Tom Thomson

Galleries West

By: Paul Gessell

July 17, 2023

Original URL: Tom Thomson – Galleries West

Tom Thomson (1877–1917), Wildflowers, 1915, oil on board, 21.6 x 26.8 cm, Gift of Mr. R.A. Laidlaw, McMichael Canadian Art Collection, 1970.12.2

Is there anything new to learn about Tom Thomson? Many of us have seen major exhibitions of his paintings and have read books about his life, perhaps even forming a view on whether his mysterious death on July 8, 1917, was an accident or murder.

But more than a century later, discoveries are still possible.

Let’s start with Thomson’s five oil sketches of wildflowers, all from 1915. They are among the 130 small works that comprise a new exhibition, Tom Thomson: North Star, on view until Jan. 14 at the McMichael Canadian Art Collection, in Kleinburg, Ont. The show, which will travel to the Art Gallery of Alberta in Edmonton in February, is a chance to savour less prominent works and ponder how Thomson continues to influence artists to this day.

Tom Thomson (1877–1917), Summer Day, 1915, 21.6 x 26.8 cm, Gift of Mr. R.A. Laidlaw, McMichael Canadian Art Collection

The show’s sketches were done in the four-year period preceding Thomson’s death. Gallery director Ian Dejardin, who curated the show with chief curator Sarah Milroy, says they were “the sparks” that set off an “explosion” of painting.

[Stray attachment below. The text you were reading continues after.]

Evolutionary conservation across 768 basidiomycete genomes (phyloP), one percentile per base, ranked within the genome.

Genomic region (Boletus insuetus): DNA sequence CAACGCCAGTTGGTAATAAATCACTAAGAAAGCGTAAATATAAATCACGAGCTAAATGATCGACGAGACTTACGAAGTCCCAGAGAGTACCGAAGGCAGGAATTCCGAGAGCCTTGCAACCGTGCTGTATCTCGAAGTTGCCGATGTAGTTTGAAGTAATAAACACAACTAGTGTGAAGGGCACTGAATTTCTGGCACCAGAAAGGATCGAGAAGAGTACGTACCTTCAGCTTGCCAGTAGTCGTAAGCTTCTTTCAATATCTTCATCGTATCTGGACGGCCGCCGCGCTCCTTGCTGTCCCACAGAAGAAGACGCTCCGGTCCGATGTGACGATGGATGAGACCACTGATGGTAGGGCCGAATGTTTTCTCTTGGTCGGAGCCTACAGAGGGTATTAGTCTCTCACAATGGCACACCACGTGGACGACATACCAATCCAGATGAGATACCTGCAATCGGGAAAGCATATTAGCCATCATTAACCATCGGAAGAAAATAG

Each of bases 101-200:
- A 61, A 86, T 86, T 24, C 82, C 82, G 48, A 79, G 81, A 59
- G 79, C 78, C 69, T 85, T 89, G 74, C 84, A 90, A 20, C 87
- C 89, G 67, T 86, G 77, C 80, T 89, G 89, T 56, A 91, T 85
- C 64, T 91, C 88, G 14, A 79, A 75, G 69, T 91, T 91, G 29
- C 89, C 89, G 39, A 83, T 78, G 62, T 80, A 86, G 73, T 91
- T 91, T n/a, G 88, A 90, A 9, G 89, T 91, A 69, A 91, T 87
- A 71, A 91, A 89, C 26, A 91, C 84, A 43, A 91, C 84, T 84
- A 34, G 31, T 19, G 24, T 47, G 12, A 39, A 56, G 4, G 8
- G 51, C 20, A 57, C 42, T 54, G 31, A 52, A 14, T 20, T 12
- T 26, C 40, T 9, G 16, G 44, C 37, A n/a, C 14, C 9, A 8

Not all sketches became larger works. That’s the case with the florals. Initially, they seemed new to me. Then I vaguely recalled seeing some of them in a 2002 exhibition, Tom Thomson, at the National Gallery of Canada.

Tom Thomson (1877–1917), Ragged Pine, 1916, oil on paperboard, 21.5 x 26.7 cm, Purchase with funds donated by Mr. R.A. Laidlaw, McMichael Canadian Art Collection, 1970.1.2

Painted on wooden panels that measure only eight by 10 inches, they are easily overshadowed when placed alongside larger, iconic canvases, such as The West Wind or The Jack Pine. But that’s not a problem at the McMichael exhibition, where the show is all about the small works.

The flower sketches are startling because they are so different from Thomson’s usual offerings. These five are close-ups of flowers, to the exclusion of everything else. Most of Thomson’s paintings are more muscular panoramas that show trees, water and sky. As well, the background of the floral paintings is black, another deviation for Thomson.

Tom Thomson (1877–1917), Water Flowers, 1915, oil on wood panel, 21.3 x 26.7 cm, Purchase 1976, McMichael Canadian Art Collection, 1976.20